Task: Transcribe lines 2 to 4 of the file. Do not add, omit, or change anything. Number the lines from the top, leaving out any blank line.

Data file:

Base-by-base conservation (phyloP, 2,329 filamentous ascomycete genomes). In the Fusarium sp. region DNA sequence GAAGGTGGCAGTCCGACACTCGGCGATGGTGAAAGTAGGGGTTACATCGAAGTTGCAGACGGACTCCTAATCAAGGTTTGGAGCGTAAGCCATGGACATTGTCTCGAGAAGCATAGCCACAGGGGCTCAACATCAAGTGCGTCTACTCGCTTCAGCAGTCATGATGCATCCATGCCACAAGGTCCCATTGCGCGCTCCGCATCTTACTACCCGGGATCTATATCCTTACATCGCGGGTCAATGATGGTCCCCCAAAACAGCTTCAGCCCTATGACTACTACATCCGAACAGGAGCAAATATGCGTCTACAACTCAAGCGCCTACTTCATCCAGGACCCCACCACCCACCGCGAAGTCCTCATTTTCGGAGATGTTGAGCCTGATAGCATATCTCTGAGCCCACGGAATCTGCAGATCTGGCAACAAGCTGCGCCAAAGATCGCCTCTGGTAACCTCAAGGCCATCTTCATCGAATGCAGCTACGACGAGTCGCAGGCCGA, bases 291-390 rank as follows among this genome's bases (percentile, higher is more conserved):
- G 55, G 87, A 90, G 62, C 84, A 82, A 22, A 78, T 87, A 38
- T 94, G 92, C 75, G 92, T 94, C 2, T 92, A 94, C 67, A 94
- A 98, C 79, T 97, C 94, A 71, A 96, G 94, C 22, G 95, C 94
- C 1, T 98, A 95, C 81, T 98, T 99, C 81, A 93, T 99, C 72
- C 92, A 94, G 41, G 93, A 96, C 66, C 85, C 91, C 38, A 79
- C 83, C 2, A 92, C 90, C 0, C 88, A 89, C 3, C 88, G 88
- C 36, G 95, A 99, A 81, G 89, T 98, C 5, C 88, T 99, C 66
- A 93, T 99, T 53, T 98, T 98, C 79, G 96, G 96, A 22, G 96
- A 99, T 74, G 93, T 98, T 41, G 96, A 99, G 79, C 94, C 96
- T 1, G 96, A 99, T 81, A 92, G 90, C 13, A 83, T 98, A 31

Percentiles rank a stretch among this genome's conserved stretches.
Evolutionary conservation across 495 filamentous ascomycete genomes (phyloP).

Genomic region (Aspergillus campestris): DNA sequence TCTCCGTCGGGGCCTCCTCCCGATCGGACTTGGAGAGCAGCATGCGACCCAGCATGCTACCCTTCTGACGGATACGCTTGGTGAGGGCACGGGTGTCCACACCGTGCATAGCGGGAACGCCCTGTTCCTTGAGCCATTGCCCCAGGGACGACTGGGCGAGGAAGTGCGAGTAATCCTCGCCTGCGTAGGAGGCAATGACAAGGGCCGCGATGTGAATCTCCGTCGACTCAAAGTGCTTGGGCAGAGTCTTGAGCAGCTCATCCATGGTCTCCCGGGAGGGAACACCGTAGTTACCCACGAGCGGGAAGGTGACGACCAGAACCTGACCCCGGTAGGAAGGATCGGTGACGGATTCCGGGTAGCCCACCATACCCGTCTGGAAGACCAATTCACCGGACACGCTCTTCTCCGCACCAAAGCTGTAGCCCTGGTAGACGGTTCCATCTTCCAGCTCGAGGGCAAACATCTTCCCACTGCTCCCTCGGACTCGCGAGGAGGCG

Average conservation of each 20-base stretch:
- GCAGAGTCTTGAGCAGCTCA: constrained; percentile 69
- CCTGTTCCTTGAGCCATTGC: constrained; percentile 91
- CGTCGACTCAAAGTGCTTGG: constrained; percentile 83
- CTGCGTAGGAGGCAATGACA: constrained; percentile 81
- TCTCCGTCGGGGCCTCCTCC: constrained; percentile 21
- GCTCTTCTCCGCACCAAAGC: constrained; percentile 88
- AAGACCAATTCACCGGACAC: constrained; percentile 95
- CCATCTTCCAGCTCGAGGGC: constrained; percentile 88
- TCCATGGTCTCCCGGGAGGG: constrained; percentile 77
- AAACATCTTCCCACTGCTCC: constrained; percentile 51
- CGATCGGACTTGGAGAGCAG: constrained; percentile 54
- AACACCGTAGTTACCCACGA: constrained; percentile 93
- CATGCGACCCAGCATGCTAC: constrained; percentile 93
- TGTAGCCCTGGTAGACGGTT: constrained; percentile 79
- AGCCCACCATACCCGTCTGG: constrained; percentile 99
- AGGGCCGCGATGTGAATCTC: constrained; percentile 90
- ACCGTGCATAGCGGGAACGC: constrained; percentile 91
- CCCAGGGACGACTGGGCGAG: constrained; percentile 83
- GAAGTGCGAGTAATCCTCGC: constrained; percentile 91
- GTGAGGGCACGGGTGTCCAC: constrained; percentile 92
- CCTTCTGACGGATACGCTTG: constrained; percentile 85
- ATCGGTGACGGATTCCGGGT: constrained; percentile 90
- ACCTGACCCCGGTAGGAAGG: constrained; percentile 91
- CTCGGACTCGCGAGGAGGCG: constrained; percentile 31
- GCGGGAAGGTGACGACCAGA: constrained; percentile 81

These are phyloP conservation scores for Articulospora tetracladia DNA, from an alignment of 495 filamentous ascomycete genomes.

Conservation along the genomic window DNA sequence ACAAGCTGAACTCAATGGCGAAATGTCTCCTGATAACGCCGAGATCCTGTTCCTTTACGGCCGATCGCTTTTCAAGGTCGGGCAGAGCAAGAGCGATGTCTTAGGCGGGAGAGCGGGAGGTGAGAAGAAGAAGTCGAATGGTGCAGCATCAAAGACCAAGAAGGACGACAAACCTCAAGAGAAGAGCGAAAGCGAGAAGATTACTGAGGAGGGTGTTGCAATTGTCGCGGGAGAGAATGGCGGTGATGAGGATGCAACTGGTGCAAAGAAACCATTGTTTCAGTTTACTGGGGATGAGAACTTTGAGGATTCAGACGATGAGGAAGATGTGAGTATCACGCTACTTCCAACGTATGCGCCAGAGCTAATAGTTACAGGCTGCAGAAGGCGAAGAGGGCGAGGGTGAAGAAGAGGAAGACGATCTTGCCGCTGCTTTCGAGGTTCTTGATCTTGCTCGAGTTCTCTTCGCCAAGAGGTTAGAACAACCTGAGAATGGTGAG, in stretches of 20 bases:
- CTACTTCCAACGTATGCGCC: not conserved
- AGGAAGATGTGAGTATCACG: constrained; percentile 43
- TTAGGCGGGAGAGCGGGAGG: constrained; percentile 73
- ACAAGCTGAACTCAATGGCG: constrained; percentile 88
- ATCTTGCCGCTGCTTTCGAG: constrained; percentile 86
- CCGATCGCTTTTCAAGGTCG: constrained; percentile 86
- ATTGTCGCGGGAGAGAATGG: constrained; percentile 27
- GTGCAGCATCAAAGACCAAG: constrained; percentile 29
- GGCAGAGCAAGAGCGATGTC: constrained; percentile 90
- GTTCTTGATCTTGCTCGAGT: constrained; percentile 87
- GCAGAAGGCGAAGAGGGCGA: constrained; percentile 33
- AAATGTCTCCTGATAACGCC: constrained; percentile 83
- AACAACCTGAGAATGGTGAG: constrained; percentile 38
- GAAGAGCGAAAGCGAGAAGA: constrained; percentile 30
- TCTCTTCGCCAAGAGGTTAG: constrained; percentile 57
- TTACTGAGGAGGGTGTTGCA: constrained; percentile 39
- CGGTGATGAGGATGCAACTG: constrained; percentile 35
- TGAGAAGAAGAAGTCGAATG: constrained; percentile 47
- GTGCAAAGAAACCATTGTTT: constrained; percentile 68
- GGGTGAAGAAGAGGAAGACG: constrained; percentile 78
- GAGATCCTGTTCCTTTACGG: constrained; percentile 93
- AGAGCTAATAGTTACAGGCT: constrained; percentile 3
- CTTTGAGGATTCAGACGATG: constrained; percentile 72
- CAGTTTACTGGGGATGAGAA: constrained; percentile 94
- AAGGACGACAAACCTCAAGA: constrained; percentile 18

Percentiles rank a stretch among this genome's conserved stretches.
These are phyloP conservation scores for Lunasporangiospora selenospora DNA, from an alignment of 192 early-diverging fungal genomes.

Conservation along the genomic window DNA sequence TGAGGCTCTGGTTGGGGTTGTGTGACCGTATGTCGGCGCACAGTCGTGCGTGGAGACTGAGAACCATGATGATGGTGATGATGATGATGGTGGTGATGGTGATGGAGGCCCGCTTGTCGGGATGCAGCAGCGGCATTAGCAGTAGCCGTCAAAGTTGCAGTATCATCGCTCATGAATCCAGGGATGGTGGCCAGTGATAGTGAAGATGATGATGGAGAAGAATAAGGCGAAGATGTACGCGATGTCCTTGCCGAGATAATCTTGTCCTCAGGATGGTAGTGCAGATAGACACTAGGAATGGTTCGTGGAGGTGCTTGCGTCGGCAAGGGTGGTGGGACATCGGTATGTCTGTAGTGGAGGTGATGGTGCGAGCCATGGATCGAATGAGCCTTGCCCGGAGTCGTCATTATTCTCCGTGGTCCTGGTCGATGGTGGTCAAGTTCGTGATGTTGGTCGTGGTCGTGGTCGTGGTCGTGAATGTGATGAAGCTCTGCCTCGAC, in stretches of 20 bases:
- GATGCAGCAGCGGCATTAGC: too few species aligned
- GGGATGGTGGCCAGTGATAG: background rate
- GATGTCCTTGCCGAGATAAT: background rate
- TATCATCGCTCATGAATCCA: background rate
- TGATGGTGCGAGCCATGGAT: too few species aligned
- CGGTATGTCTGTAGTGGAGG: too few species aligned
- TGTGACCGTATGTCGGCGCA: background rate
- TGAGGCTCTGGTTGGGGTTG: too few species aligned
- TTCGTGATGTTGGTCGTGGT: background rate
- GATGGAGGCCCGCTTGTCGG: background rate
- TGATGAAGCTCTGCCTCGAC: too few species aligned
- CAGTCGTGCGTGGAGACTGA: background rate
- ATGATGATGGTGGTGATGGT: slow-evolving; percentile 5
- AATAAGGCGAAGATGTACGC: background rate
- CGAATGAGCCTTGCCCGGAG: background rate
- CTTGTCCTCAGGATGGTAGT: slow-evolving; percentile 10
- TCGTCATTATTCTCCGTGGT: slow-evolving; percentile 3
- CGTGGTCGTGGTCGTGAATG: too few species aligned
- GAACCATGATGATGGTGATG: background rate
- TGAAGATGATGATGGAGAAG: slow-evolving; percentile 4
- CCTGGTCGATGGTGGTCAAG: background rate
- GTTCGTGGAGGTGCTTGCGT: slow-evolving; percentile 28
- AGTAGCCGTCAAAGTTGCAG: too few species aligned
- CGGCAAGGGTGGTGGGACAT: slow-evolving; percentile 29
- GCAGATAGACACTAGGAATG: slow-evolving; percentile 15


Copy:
- G 55, G 87, A 90, G 62, C 84, A 82, A 22, A 78, T 87, A 38
- T 94, G 92, C 75, G 92, T 94, C 2, T 92, A 94, C 67, A 94
- A 98, C 79, T 97, C 94, A 71, A 96, G 94, C 22, G 95, C 94